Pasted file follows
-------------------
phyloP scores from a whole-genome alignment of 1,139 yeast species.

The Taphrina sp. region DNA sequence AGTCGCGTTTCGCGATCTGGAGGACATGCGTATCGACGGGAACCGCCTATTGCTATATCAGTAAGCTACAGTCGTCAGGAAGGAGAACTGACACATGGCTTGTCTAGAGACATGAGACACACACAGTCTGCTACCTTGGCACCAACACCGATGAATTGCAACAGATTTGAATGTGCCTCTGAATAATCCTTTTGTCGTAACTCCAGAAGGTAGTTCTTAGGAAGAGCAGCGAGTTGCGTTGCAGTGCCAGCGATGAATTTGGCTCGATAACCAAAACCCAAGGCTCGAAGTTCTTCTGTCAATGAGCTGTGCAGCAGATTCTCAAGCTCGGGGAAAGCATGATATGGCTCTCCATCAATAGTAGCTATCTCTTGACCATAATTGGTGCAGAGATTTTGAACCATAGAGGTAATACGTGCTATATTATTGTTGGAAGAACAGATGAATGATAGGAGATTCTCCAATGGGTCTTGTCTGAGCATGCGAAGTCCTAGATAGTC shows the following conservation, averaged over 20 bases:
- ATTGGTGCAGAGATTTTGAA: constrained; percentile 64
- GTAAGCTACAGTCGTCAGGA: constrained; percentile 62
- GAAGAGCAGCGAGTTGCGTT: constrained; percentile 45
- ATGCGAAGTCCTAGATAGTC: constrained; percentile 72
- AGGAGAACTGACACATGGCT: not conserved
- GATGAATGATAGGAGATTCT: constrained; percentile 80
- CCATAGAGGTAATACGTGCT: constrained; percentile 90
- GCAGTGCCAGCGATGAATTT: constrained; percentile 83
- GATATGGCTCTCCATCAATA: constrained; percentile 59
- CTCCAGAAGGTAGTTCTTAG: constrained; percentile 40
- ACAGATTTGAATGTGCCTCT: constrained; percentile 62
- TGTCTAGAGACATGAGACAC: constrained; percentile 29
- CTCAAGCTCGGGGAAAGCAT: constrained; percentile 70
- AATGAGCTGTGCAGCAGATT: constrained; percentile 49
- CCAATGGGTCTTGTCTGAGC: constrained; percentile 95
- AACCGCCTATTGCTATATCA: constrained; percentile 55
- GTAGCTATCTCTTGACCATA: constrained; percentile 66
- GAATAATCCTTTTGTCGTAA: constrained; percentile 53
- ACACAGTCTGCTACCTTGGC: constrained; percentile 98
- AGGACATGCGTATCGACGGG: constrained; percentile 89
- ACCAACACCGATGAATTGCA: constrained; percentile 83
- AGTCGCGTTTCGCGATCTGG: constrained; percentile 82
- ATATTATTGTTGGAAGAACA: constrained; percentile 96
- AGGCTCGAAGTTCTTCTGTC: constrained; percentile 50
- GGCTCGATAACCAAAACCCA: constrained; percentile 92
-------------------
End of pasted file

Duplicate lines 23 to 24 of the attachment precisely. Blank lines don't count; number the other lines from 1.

- ACCAACACCGATGAATTGCA: constrained; percentile 83
- AGTCGCGTTTCGCGATCTGG: constrained; percentile 82